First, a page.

The 'Walking Dead' Cast Bids Glen Mazzara Farewell
"He's done a fantastic job and the testament is on the screen," star David Morrissey says of the man who hired him to play the Governor.
AMC's The Walking Dead will close out its third season Sunday with the final episode overseen (and written) by departing showrunner Glen Mazzara.
Mazzara first joined Walking Dead during season one, contributing freelance scripts to the zombie drama. He took over showrunning duties from the since-departed Frank Darabont -- who adapted Robert Kirkman's comic series -- midway through the show's second season. In that time, Mazzara's accelerated storytelling approach has earned both critical praise and record-breaking ratings, with the series ranking as the No. 1 show across cable and broadcast in the advertiser-coveted adults 18-49 demographic. Among total viewers, Walking Dead averages more than 11 million total viewers per episode.
In addition to the series' pacing, Mazarra has added new characters in the Governor and Michonne, two favorites from the Kirkman comics on which the AMC series is based.
"He's done a fantastic job and the testament is on the screen. It's been brilliant working with him. He's the man who cast me and brought me into the show, I have great love and affection for him," David Morrissey, who plays the Governor, said of Mazzara. Added Danai Gurira (Michonne): "I love Glen and I know he's an amazing showrunner and will continue to be one in the future on many different realms and ways. I wish him all the best."
Mazzara, however, is already looking to his next act. In fact, he recently signed an overall development deal with Fox TV Studios, for whom he once worked alongside Shawn Ryan as a writer and executive producer on The Shield years earlier. As part of the new arrangement, Mazarra is expected to develop cable projects for the News Corp.-owned studio.
The move comes some three months after Mazzara announced jointly with AMC that he would be exiting Walking Dead, citing creative differences. He indicated at a January conference that he didn't have the authority that his role as showrunner role would imply. "When you’re the creator, you can say, 'This is what the show is,' " he said at NATPE. "I didn't create the show. I didn't create the comic book, so I'm just glad I was able to contribute." (Scott Gimple, who joined the series during season two, will take the helm when season four returns for its likely October bow.)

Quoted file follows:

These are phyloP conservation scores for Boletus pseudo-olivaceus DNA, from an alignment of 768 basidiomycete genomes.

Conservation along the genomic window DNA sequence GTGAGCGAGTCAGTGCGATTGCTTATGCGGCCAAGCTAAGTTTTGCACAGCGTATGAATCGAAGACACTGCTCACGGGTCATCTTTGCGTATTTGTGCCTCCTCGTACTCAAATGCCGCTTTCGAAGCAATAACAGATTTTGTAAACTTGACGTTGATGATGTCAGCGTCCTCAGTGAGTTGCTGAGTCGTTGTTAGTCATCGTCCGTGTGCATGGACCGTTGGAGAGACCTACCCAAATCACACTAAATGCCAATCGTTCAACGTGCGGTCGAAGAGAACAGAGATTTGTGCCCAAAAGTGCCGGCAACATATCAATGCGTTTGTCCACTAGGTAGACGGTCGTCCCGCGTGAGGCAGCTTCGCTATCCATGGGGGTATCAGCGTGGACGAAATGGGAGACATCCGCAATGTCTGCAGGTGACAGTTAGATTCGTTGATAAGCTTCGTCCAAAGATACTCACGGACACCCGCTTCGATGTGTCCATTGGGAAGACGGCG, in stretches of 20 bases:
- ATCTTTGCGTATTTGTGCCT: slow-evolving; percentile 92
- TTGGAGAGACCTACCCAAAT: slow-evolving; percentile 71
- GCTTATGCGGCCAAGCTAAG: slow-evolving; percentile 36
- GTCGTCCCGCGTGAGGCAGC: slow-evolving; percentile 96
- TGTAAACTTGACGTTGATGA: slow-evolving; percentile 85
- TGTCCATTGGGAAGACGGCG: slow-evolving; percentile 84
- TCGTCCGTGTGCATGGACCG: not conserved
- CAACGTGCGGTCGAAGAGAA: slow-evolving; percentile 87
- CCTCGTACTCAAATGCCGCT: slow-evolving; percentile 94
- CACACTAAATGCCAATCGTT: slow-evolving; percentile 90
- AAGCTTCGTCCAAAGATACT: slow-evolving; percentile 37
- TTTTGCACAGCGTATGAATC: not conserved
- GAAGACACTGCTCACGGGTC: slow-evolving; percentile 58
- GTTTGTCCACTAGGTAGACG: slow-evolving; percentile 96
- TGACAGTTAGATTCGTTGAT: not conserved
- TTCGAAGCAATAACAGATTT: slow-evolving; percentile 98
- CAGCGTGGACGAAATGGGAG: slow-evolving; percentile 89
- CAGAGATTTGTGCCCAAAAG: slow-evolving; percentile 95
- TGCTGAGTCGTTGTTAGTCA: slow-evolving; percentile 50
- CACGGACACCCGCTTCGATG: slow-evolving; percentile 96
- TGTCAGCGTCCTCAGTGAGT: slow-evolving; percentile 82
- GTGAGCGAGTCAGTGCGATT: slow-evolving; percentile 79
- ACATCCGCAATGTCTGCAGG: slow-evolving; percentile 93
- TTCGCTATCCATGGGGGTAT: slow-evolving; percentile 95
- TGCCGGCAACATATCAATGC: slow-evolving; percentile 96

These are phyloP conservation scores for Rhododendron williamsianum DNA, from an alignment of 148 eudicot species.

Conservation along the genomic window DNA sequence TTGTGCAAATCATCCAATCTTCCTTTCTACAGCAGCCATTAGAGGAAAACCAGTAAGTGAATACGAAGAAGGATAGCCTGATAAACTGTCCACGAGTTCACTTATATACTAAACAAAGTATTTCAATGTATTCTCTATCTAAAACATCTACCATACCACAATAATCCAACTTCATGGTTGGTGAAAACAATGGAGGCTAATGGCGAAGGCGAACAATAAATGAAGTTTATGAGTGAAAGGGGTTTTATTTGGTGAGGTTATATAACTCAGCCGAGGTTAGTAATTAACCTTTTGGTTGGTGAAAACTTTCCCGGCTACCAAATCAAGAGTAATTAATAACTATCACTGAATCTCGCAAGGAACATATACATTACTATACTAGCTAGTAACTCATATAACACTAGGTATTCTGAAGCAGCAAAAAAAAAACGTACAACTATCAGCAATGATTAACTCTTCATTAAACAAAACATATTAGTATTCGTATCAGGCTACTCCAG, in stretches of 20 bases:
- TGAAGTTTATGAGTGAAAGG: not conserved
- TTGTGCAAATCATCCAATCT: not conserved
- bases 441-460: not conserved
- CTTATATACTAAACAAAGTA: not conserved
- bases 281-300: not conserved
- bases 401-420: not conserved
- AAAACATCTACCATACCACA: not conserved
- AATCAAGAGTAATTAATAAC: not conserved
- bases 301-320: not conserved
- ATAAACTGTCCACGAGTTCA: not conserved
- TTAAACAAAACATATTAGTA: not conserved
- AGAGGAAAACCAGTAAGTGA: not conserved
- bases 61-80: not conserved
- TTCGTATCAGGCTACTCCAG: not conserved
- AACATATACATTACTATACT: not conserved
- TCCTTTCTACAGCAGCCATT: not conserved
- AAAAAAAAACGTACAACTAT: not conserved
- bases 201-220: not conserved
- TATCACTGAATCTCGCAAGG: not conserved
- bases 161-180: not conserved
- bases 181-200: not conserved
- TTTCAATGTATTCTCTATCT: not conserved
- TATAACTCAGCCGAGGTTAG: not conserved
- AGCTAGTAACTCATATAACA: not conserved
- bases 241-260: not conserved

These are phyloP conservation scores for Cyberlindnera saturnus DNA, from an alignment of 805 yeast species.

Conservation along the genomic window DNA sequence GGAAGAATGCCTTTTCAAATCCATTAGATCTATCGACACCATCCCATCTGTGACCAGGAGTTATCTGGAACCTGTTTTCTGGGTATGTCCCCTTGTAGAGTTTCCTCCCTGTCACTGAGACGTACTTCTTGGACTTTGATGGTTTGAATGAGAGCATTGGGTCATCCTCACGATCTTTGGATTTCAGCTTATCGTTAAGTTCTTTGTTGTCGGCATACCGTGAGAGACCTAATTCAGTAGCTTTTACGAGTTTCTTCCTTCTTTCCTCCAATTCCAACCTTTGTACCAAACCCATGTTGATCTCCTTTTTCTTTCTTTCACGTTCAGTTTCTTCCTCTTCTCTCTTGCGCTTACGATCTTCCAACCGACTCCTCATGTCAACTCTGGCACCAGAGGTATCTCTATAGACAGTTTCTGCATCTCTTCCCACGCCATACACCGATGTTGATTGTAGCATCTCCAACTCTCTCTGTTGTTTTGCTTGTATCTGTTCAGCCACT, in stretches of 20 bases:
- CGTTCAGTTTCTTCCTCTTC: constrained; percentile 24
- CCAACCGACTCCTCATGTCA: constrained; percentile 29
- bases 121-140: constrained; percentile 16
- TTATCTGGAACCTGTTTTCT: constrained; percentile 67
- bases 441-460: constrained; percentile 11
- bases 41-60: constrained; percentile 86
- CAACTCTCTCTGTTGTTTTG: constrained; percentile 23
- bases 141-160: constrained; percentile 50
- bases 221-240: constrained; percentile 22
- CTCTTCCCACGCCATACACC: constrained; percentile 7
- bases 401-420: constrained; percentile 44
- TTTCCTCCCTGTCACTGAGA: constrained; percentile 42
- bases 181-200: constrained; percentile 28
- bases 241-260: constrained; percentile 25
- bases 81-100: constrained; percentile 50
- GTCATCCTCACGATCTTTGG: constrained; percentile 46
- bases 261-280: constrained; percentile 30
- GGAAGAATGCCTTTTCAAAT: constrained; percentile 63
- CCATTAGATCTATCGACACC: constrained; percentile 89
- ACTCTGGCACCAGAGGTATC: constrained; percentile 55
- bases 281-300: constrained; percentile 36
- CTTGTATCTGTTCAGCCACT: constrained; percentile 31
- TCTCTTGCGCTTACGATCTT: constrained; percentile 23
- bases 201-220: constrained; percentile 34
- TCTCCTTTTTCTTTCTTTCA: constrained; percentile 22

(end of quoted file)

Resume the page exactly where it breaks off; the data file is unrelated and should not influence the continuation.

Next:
Executive producer Gale Anne Hurd, who has been with Walking Dead since Day 1, had nothing but good things to say of her experience working with Mazzara. "He has been fantastic and a great collaborator and I know he's going to continue to have both commercial and critical success," she noted.
Star Andrew Lincoln, whose beleaguered former sheriff Rick Grimes is the focal point of the series, got emotional when asked to share parting words for Mazzara. "I've said everything I needed to say to him in private. It's too difficult a question for me to answer," he told THR. Steven Yeun (Glenn) was far more willing to weigh in when asked: "I love Glen. He worked his ass off for our show and whatever it is, it is," he said, adding: "Thank God I have no control over that stuff otherwise I would be beating my head in. But much love to Glen. He's a jolly person with great stories. Just the fact that he's willing to listen to every cog in this giant machine says leaps and bounds about him."
For his part, Mazzara used the WonderCon stage Saturday to bid farewell to the series. "What's been great about The Walking Dead is, it's really been the holy grail of storytelling," he told fans during a genre showrunners panel at the annual Anaheim convention. "To find work that connects with people on such an emotional level isn't something I take lightly. Hopefully I can do that again with some future show. To connect with an audience that has been so passionate has been a wonderful experience and I thank everyone for that; it's meant a lot."
The Walking Dead's season three finale airs Sunday at 9 p.m. on AMC.
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